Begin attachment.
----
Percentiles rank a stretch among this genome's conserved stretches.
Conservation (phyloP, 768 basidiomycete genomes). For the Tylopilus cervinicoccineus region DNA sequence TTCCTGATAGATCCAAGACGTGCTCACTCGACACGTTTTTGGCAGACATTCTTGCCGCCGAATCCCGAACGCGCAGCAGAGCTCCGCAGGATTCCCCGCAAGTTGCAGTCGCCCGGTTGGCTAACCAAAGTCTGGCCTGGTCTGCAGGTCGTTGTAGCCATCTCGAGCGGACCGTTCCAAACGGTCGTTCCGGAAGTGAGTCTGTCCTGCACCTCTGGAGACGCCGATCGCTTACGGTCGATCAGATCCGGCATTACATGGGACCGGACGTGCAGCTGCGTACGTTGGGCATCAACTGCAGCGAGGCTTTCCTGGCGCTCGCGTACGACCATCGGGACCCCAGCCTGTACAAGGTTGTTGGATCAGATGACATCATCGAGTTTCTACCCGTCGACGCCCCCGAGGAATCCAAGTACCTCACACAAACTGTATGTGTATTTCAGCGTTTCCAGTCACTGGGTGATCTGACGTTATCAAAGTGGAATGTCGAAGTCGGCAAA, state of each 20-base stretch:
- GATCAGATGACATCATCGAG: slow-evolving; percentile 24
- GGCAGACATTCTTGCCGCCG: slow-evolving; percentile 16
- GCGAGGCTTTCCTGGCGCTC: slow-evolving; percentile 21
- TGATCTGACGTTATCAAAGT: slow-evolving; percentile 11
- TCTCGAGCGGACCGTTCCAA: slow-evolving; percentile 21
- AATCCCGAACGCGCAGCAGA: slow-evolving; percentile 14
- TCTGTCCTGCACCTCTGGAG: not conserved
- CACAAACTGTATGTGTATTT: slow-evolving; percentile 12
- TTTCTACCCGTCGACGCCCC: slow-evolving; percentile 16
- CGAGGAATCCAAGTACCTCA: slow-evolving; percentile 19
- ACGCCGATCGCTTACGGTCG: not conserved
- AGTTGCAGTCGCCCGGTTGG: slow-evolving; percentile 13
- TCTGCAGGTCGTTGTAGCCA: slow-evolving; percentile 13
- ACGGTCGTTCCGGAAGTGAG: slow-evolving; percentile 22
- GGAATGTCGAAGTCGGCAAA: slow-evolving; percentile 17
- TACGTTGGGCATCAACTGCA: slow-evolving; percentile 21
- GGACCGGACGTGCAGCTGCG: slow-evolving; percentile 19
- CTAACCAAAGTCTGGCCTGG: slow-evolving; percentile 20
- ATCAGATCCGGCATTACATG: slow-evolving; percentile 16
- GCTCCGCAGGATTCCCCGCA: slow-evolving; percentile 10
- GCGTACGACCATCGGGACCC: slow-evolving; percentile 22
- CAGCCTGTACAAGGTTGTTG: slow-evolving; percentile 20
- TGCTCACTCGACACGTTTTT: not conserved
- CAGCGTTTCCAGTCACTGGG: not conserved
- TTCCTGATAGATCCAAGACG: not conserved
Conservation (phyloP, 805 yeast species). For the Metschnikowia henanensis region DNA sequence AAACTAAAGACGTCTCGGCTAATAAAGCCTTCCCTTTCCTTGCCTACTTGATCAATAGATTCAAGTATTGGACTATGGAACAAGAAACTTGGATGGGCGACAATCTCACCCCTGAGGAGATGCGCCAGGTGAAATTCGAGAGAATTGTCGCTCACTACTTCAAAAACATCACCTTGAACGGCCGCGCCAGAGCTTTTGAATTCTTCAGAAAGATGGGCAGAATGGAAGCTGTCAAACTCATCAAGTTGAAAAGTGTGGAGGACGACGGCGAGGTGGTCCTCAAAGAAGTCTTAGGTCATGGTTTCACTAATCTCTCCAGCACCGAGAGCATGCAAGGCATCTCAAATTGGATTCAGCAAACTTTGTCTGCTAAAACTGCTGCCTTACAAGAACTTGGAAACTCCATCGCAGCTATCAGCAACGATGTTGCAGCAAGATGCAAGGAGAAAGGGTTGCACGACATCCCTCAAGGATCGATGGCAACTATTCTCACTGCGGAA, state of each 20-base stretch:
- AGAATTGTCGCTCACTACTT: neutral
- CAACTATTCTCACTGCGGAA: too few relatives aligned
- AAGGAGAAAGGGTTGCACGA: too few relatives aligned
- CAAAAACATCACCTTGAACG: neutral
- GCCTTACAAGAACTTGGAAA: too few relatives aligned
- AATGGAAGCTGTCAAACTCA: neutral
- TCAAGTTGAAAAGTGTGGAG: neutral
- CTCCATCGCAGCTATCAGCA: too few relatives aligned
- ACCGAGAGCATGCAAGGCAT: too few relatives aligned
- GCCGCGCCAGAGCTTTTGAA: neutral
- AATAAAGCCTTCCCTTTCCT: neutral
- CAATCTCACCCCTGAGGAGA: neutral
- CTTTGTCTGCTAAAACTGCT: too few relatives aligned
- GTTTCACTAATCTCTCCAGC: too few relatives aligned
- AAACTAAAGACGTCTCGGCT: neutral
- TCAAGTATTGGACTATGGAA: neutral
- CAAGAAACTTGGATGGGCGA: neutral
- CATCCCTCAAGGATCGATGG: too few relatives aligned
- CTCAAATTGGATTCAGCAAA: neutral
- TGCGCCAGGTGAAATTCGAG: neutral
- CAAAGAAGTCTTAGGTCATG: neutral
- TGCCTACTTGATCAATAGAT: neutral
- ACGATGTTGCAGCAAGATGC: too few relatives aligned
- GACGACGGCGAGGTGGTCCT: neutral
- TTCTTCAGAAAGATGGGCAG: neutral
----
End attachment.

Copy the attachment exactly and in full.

Percentiles rank a stretch among this genome's conserved stretches.
Conservation (phyloP, 768 basidiomycete genomes). For the Tylopilus cervinicoccineus region DNA sequence TTCCTGATAGATCCAAGACGTGCTCACTCGACACGTTTTTGGCAGACATTCTTGCCGCCGAATCCCGAACGCGCAGCAGAGCTCCGCAGGATTCCCCGCAAGTTGCAGTCGCCCGGTTGGCTAACCAAAGTCTGGCCTGGTCTGCAGGTCGTTGTAGCCATCTCGAGCGGACCGTTCCAAACGGTCGTTCCGGAAGTGAGTCTGTCCTGCACCTCTGGAGACGCCGATCGCTTACGGTCGATCAGATCCGGCATTACATGGGACCGGACGTGCAGCTGCGTACGTTGGGCATCAACTGCAGCGAGGCTTTCCTGGCGCTCGCGTACGACCATCGGGACCCCAGCCTGTACAAGGTTGTTGGATCAGATGACATCATCGAGTTTCTACCCGTCGACGCCCCCGAGGAATCCAAGTACCTCACACAAACTGTATGTGTATTTCAGCGTTTCCAGTCACTGGGTGATCTGACGTTATCAAAGTGGAATGTCGAAGTCGGCAAA, state of each 20-base stretch:
- GATCAGATGACATCATCGAG: slow-evolving; percentile 24
- GGCAGACATTCTTGCCGCCG: slow-evolving; percentile 16
- GCGAGGCTTTCCTGGCGCTC: slow-evolving; percentile 21
- TGATCTGACGTTATCAAAGT: slow-evolving; percentile 11
- TCTCGAGCGGACCGTTCCAA: slow-evolving; percentile 21
- AATCCCGAACGCGCAGCAGA: slow-evolving; percentile 14
- TCTGTCCTGCACCTCTGGAG: not conserved
- CACAAACTGTATGTGTATTT: slow-evolving; percentile 12
- TTTCTACCCGTCGACGCCCC: slow-evolving; percentile 16
- CGAGGAATCCAAGTACCTCA: slow-evolving; percentile 19
- ACGCCGATCGCTTACGGTCG: not conserved
- AGTTGCAGTCGCCCGGTTGG: slow-evolving; percentile 13
- TCTGCAGGTCGTTGTAGCCA: slow-evolving; percentile 13
- ACGGTCGTTCCGGAAGTGAG: slow-evolving; percentile 22
- GGAATGTCGAAGTCGGCAAA: slow-evolving; percentile 17
- TACGTTGGGCATCAACTGCA: slow-evolving; percentile 21
- GGACCGGACGTGCAGCTGCG: slow-evolving; percentile 19
- CTAACCAAAGTCTGGCCTGG: slow-evolving; percentile 20
- ATCAGATCCGGCATTACATG: slow-evolving; percentile 16
- GCTCCGCAGGATTCCCCGCA: slow-evolving; percentile 10
- GCGTACGACCATCGGGACCC: slow-evolving; percentile 22
- CAGCCTGTACAAGGTTGTTG: slow-evolving; percentile 20
- TGCTCACTCGACACGTTTTT: not conserved
- CAGCGTTTCCAGTCACTGGG: not conserved
- TTCCTGATAGATCCAAGACG: not conserved
Conservation (phyloP, 805 yeast species). For the Metschnikowia henanensis region DNA sequence AAACTAAAGACGTCTCGGCTAATAAAGCCTTCCCTTTCCTTGCCTACTTGATCAATAGATTCAAGTATTGGACTATGGAACAAGAAACTTGGATGGGCGACAATCTCACCCCTGAGGAGATGCGCCAGGTGAAATTCGAGAGAATTGTCGCTCACTACTTCAAAAACATCACCTTGAACGGCCGCGCCAGAGCTTTTGAATTCTTCAGAAAGATGGGCAGAATGGAAGCTGTCAAACTCATCAAGTTGAAAAGTGTGGAGGACGACGGCGAGGTGGTCCTCAAAGAAGTCTTAGGTCATGGTTTCACTAATCTCTCCAGCACCGAGAGCATGCAAGGCATCTCAAATTGGATTCAGCAAACTTTGTCTGCTAAAACTGCTGCCTTACAAGAACTTGGAAACTCCATCGCAGCTATCAGCAACGATGTTGCAGCAAGATGCAAGGAGAAAGGGTTGCACGACATCCCTCAAGGATCGATGGCAACTATTCTCACTGCGGAA, state of each 20-base stretch:
- AGAATTGTCGCTCACTACTT: neutral
- CAACTATTCTCACTGCGGAA: too few relatives aligned
- AAGGAGAAAGGGTTGCACGA: too few relatives aligned
- CAAAAACATCACCTTGAACG: neutral
- GCCTTACAAGAACTTGGAAA: too few relatives aligned
- AATGGAAGCTGTCAAACTCA: neutral
- TCAAGTTGAAAAGTGTGGAG: neutral
- CTCCATCGCAGCTATCAGCA: too few relatives aligned
- ACCGAGAGCATGCAAGGCAT: too few relatives aligned
- GCCGCGCCAGAGCTTTTGAA: neutral
- AATAAAGCCTTCCCTTTCCT: neutral
- CAATCTCACCCCTGAGGAGA: neutral
- CTTTGTCTGCTAAAACTGCT: too few relatives aligned
- GTTTCACTAATCTCTCCAGC: too few relatives aligned
- AAACTAAAGACGTCTCGGCT: neutral
- TCAAGTATTGGACTATGGAA: neutral
- CAAGAAACTTGGATGGGCGA: neutral
- CATCCCTCAAGGATCGATGG: too few relatives aligned
- CTCAAATTGGATTCAGCAAA: neutral
- TGCGCCAGGTGAAATTCGAG: neutral
- CAAAGAAGTCTTAGGTCATG: neutral
- TGCCTACTTGATCAATAGAT: neutral
- ACGATGTTGCAGCAAGATGC: too few relatives aligned
- GACGACGGCGAGGTGGTCCT: neutral
- TTCTTCAGAAAGATGGGCAG: neutral